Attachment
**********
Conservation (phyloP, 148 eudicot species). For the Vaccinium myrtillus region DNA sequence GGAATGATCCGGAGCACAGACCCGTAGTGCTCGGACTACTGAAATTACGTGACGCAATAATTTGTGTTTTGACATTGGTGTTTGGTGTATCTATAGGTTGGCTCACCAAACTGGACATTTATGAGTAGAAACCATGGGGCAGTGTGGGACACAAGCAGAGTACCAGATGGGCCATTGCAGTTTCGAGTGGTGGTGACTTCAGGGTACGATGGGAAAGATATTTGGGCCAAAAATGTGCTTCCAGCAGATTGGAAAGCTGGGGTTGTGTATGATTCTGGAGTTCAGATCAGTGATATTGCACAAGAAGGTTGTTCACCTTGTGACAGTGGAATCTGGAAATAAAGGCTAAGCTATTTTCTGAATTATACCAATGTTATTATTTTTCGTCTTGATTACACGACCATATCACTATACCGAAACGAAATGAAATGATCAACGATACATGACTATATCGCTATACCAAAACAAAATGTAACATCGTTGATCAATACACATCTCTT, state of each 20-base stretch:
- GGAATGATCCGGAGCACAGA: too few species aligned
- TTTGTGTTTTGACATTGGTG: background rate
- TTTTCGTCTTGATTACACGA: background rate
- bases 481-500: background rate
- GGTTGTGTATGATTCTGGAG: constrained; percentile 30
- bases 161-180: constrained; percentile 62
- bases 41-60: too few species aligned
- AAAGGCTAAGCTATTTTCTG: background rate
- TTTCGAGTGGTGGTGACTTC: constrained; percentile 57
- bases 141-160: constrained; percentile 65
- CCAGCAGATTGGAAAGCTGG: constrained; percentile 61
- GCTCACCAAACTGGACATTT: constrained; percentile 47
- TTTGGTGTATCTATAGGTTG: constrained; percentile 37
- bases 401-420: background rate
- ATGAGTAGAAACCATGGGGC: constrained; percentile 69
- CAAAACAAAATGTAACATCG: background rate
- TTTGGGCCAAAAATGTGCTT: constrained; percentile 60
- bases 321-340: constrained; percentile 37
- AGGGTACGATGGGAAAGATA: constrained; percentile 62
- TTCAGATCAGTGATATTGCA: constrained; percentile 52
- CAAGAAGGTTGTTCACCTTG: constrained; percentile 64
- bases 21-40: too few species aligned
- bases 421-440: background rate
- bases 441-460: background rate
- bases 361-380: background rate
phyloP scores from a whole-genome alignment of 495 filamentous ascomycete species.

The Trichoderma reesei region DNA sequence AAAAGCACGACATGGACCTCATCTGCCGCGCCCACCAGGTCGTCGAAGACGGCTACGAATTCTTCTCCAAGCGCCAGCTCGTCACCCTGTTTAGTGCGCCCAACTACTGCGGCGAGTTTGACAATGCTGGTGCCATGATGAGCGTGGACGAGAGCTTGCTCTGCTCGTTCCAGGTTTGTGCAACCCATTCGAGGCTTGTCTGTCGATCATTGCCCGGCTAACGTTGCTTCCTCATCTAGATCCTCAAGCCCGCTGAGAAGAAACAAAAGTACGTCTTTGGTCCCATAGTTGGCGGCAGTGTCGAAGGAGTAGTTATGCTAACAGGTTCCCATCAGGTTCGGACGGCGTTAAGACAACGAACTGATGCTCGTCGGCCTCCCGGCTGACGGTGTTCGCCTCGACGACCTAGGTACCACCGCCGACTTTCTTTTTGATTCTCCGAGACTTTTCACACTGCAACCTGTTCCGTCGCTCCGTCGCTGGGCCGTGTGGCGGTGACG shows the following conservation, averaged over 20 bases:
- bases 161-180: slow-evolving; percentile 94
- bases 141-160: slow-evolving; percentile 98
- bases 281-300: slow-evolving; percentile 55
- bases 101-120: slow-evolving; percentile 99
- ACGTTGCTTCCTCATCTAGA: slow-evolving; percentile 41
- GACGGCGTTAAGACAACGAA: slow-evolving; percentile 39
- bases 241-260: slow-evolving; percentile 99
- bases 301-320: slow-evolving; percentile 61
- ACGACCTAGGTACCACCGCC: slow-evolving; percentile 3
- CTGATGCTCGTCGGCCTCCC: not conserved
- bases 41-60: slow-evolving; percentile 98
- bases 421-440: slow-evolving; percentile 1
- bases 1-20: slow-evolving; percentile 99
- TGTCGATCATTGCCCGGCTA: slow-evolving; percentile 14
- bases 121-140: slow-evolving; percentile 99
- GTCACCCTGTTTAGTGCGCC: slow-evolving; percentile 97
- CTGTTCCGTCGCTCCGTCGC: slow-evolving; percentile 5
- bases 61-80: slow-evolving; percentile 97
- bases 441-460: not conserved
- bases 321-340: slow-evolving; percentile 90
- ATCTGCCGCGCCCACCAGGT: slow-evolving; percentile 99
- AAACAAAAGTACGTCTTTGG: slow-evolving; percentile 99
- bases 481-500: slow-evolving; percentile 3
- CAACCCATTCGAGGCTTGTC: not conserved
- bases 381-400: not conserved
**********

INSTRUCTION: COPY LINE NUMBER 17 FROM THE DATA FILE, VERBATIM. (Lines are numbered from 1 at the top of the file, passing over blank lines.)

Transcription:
- CAAAACAAAATGTAACATCG: background rate